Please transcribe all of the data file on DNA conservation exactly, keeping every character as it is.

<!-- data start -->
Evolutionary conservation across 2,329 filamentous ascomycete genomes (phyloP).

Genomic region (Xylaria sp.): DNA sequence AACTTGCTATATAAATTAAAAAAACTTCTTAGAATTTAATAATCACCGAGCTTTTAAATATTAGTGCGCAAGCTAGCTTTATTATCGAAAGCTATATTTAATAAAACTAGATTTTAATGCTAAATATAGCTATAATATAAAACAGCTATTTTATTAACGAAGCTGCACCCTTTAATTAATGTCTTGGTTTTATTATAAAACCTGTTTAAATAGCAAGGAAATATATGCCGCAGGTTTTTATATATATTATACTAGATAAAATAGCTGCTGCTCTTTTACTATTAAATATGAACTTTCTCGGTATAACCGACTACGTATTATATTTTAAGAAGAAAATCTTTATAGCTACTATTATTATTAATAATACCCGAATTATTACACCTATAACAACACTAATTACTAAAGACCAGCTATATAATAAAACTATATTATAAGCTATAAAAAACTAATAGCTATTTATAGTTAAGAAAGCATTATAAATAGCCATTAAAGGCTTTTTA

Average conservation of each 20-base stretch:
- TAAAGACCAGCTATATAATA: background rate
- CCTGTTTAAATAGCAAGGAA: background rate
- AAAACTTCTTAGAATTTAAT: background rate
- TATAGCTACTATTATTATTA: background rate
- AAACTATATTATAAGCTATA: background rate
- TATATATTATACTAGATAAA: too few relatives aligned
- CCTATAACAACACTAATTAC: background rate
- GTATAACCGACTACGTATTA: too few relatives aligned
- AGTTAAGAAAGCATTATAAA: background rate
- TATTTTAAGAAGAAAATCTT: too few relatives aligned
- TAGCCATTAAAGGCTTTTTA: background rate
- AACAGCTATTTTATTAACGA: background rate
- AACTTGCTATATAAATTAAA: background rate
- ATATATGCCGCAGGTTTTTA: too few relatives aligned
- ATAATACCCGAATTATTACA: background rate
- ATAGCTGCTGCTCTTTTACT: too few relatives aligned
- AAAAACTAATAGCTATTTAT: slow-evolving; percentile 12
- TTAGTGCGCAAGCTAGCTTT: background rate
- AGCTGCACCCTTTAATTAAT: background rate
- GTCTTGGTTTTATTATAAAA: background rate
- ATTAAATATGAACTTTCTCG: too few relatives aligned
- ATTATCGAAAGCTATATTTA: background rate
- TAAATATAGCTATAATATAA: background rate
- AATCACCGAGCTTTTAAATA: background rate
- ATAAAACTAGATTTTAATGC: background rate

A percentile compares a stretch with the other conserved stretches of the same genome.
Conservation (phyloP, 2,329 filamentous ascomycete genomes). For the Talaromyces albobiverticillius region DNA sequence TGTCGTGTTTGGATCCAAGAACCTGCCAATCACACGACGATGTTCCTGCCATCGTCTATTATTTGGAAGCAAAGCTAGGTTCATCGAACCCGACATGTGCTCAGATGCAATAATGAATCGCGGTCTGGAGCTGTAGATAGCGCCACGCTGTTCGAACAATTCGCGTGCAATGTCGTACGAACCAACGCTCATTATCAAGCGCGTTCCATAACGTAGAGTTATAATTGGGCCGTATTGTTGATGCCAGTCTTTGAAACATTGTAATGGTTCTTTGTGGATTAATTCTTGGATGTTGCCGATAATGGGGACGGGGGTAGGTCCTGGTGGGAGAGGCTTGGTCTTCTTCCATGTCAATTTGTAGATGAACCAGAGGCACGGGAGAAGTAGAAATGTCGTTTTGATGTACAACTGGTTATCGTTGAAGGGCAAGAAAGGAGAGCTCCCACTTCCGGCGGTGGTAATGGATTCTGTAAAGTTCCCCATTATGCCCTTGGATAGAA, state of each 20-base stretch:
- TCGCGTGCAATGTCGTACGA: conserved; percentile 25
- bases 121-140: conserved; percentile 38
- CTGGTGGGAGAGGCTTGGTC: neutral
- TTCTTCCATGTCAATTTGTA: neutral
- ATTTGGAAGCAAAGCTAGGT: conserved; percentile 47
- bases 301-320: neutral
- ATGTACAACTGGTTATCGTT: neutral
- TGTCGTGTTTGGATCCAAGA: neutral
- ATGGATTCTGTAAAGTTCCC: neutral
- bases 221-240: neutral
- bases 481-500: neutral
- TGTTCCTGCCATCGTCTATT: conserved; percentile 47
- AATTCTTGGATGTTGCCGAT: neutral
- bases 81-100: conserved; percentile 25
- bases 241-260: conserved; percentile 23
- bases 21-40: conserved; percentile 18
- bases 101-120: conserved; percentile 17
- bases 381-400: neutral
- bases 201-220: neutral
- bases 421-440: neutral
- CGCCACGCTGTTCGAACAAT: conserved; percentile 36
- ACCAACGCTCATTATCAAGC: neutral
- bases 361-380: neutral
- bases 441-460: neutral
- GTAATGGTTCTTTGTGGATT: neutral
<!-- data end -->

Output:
Evolutionary conservation across 2,329 filamentous ascomycete genomes (phyloP).

Genomic region (Xylaria sp.): DNA sequence AACTTGCTATATAAATTAAAAAAACTTCTTAGAATTTAATAATCACCGAGCTTTTAAATATTAGTGCGCAAGCTAGCTTTATTATCGAAAGCTATATTTAATAAAACTAGATTTTAATGCTAAATATAGCTATAATATAAAACAGCTATTTTATTAACGAAGCTGCACCCTTTAATTAATGTCTTGGTTTTATTATAAAACCTGTTTAAATAGCAAGGAAATATATGCCGCAGGTTTTTATATATATTATACTAGATAAAATAGCTGCTGCTCTTTTACTATTAAATATGAACTTTCTCGGTATAACCGACTACGTATTATATTTTAAGAAGAAAATCTTTATAGCTACTATTATTATTAATAATACCCGAATTATTACACCTATAACAACACTAATTACTAAAGACCAGCTATATAATAAAACTATATTATAAGCTATAAAAAACTAATAGCTATTTATAGTTAAGAAAGCATTATAAATAGCCATTAAAGGCTTTTTA

Average conservation of each 20-base stretch:
- TAAAGACCAGCTATATAATA: background rate
- CCTGTTTAAATAGCAAGGAA: background rate
- AAAACTTCTTAGAATTTAAT: background rate
- TATAGCTACTATTATTATTA: background rate
- AAACTATATTATAAGCTATA: background rate
- TATATATTATACTAGATAAA: too few relatives aligned
- CCTATAACAACACTAATTAC: background rate
- GTATAACCGACTACGTATTA: too few relatives aligned
- AGTTAAGAAAGCATTATAAA: background rate
- TATTTTAAGAAGAAAATCTT: too few relatives aligned
- TAGCCATTAAAGGCTTTTTA: background rate
- AACAGCTATTTTATTAACGA: background rate
- AACTTGCTATATAAATTAAA: background rate
- ATATATGCCGCAGGTTTTTA: too few relatives aligned
- ATAATACCCGAATTATTACA: background rate
- ATAGCTGCTGCTCTTTTACT: too few relatives aligned
- AAAAACTAATAGCTATTTAT: slow-evolving; percentile 12
- TTAGTGCGCAAGCTAGCTTT: background rate
- AGCTGCACCCTTTAATTAAT: background rate
- GTCTTGGTTTTATTATAAAA: background rate
- ATTAAATATGAACTTTCTCG: too few relatives aligned
- ATTATCGAAAGCTATATTTA: background rate
- TAAATATAGCTATAATATAA: background rate
- AATCACCGAGCTTTTAAATA: background rate
- ATAAAACTAGATTTTAATGC: background rate

A percentile compares a stretch with the other conserved stretches of the same genome.
Conservation (phyloP, 2,329 filamentous ascomycete genomes). For the Talaromyces albobiverticillius region DNA sequence TGTCGTGTTTGGATCCAAGAACCTGCCAATCACACGACGATGTTCCTGCCATCGTCTATTATTTGGAAGCAAAGCTAGGTTCATCGAACCCGACATGTGCTCAGATGCAATAATGAATCGCGGTCTGGAGCTGTAGATAGCGCCACGCTGTTCGAACAATTCGCGTGCAATGTCGTACGAACCAACGCTCATTATCAAGCGCGTTCCATAACGTAGAGTTATAATTGGGCCGTATTGTTGATGCCAGTCTTTGAAACATTGTAATGGTTCTTTGTGGATTAATTCTTGGATGTTGCCGATAATGGGGACGGGGGTAGGTCCTGGTGGGAGAGGCTTGGTCTTCTTCCATGTCAATTTGTAGATGAACCAGAGGCACGGGAGAAGTAGAAATGTCGTTTTGATGTACAACTGGTTATCGTTGAAGGGCAAGAAAGGAGAGCTCCCACTTCCGGCGGTGGTAATGGATTCTGTAAAGTTCCCCATTATGCCCTTGGATAGAA, state of each 20-base stretch:
- TCGCGTGCAATGTCGTACGA: conserved; percentile 25
- bases 121-140: conserved; percentile 38
- CTGGTGGGAGAGGCTTGGTC: neutral
- TTCTTCCATGTCAATTTGTA: neutral
- ATTTGGAAGCAAAGCTAGGT: conserved; percentile 47
- bases 301-320: neutral
- ATGTACAACTGGTTATCGTT: neutral
- TGTCGTGTTTGGATCCAAGA: neutral
- ATGGATTCTGTAAAGTTCCC: neutral
- bases 221-240: neutral
- bases 481-500: neutral
- TGTTCCTGCCATCGTCTATT: conserved; percentile 47
- AATTCTTGGATGTTGCCGAT: neutral
- bases 81-100: conserved; percentile 25
- bases 241-260: conserved; percentile 23
- bases 21-40: conserved; percentile 18
- bases 101-120: conserved; percentile 17
- bases 381-400: neutral
- bases 201-220: neutral
- bases 421-440: neutral
- CGCCACGCTGTTCGAACAAT: conserved; percentile 36
- ACCAACGCTCATTATCAAGC: neutral
- bases 361-380: neutral
- bases 441-460: neutral
- GTAATGGTTCTTTGTGGATT: neutral